DBC REED: "I’m afraid, is that it looks like the game is up for free-market liberalism."

        Ah, now I see why you have been deliberately missing the point all this time.

        One final point:

        DBC REED: "Freddie Mac came along later to provide competition -what happened to that BTW"

        I can't see how you can have competition between two state sponsored organisations, I would rather call such an arrangement a cartel.

        • DBC Reed
          Posted September 12, 2008 at 9:43 pm | Permalink

          @APL we are still going round and round.
          As a sign-off : the point about the end of an era of free-market liberalism, is not that there might not be something to the theory under certain ,surreal, circumstances but that,so great has been the latest failure that people are not likely to trust it again,especially when the left gets its act together and starts scoring the open goals. The Net is beginning to carry such pieces as Workers World Gov't spends billions…. and after a time the right will have to moderate its extremist stance that markets are always self-righting for political reasons.

  32. Posted September 11, 2008 at 7:09 pm | Permalink

    SINGAPORE (Reuters) – The moribund U.S. housing market will need another two to three years before it recovers, and 100 to 200 banks in the country may collapse in the next year, a Nobel economics laureate said.
    http://www.reuters.com/article/gc03/idUSSIN350585

    Michael Spence said an oversupply of houses and weak demand from consumers combined with turbulent financial markets and high inflation will drag on the U.S. housing market, which is in its worst slump since the Great Depression in the 1930s.

    "It's going to take awhile to work that out of the system, probably a couple of years," said Spence, who won the Nobel Prize in 2001. Spence said he expects "100, 200" banks to collapse in the United States in the next year because a number are not well capitalized, and the U.S. government will let the smaller ones fail without intervening.

    "If you take a reasonable guess as to the value of the assets that they have, it's less than the liabilities, so they are bankrupt," he said.

    Global financial markets have tumbled after defaults on U.S. mortgages surged to record levels. Many of those loans were repackaged and resold, which has sapped liquidity from markets worldwide.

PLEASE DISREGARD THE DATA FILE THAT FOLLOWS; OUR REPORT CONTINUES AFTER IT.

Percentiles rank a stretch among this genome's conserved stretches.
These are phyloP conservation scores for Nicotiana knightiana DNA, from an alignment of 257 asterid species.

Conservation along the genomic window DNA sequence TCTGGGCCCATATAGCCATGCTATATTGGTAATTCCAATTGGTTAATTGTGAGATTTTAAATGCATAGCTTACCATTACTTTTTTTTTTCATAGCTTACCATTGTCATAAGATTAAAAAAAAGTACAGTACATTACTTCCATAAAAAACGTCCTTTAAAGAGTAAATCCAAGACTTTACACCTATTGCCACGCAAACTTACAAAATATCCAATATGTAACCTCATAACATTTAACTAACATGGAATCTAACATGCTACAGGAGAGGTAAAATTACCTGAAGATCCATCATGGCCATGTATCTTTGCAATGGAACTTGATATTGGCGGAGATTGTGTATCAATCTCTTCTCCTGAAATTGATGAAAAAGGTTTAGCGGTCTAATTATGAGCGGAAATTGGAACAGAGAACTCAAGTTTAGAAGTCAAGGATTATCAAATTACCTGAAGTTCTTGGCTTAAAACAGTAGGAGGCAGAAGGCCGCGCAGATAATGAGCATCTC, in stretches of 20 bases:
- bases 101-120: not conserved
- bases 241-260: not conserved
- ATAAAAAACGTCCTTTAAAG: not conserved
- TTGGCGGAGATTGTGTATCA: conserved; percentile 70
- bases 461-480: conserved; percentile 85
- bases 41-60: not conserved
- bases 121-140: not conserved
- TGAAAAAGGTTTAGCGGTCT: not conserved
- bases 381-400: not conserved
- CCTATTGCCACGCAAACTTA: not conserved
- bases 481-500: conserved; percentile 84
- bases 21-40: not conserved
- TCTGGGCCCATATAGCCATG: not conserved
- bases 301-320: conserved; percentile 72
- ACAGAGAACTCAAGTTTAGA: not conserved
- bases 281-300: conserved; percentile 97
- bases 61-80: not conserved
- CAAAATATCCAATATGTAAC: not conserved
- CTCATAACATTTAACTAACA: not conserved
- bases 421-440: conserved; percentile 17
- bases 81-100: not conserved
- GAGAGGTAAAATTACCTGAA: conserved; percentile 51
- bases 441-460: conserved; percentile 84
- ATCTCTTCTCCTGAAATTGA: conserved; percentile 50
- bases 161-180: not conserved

In the latest debacle in the bust, U.S. government on Sunday seized control of the two largest U.S. mortgage finance firms Fannie Mae (FNM.N: Quote, Profile, Research, Stock Buzz) and Freddie Mac (FRE.N: Quote, Profile, Research, Stock Buzz), which have suffered combined losses of nearly $14 billion in the last four quarters.

    Spence said the government was right to take over the two companies, whose debt is held by central banks, because it reduced the risk of further credit tightening in markets, but it now needs to put money into the firms quickly so they can buy mortgages again.

    However, he said the firms and the government should not engage in "irresponsible" purchases of overpriced houses just so they can prop up the property market.

    "What we really need is financing for house purchases that are legitimate, and businesses that want to borrow money," he said. Continued…

    • DBC Reed
      Posted September 12, 2008 at 9:50 pm | Permalink

      Workers World article is correctly entitled Gov't gives away billions.
      My apologies.

      • APL
        Posted September 13, 2008 at 1:35 pm | Permalink

        DBC REED: "the point about the end of an era of free-market liberalism is not that .."

        At the risk of sounding like a disillusioned Communist or Marxist bemused that 'the people' knocked down the wall and voted with their feet, "But communism hasn't been tried yet, what is there not to like?"

        Liberalism hasn't been tried, not recently. IF the population thinks it is living in an economically liberal economy (and I grant you the majority don't give it a moments thought), they should really open their eyes. The EU for a start is a socialist, protectionist and regulatory organisation. There isn't an aspect of our daily life that isn't worth inspecting and regulating, be it which bin to put your rubbish in or how much oxygen you personally breath – for that is the flip side of carbon credits.

        DBC REED: "Gov’t gives away billions."

        Apart from the fact that in a liberal economy the government wouldn't have billions to give away, I have personally been railing against the bailouts (poor old John Redwood has been very patient), these companies should have been left to fail, the wreckage picked over by the survivors. That would have been capitalism.

        What we have now is more like government directed corporatism, which in my opinion is pretty much Fascism Given the lefty leanings of the European Union that might otherwise be known as National Socialism.

        But I give you lefties credit, you have enormous brass neck.

  33. Posted November 8, 2008 at 4:57 pm | Permalink

    At this point, the question ("more or less regulation") becomes academic since president elect BO will do something to give the impression he has done something.

    On the academic front: what exactly would one like to regulate. Crises make for bad laws. You cannot increase the capital requirements to overcome the financial crash.
    Glass Steagall, the great lesson learnt from the 1929 depression, is now effectively being repealed when investment banks are part of normal commercial banks.
    The lesson drawn from 1929 was wrong !.

    Finally, if you regulate you would have to identify the evil. Happy lending is not bad per se, lending to people who will not be able to pay back the loan is something you cannot predict (or regulate). In the end I am afraid, one attempts to regulate greed which well intentioned politicians will pursue zealously and incompetently.

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    John Redwood won a free place at Kent College, Canterbury, and graduated from Magdalen College Oxford. He is a Distinguished fellow of All Souls, Oxford. A businessman by background, he has set up an investment management business, was both executive and non executive chairman of a quoted industrial PLC, and chaired a manufacturing company with factories in Birmingham, Chicago, India and China. He is the MP for Wokingham, first elected in 1987.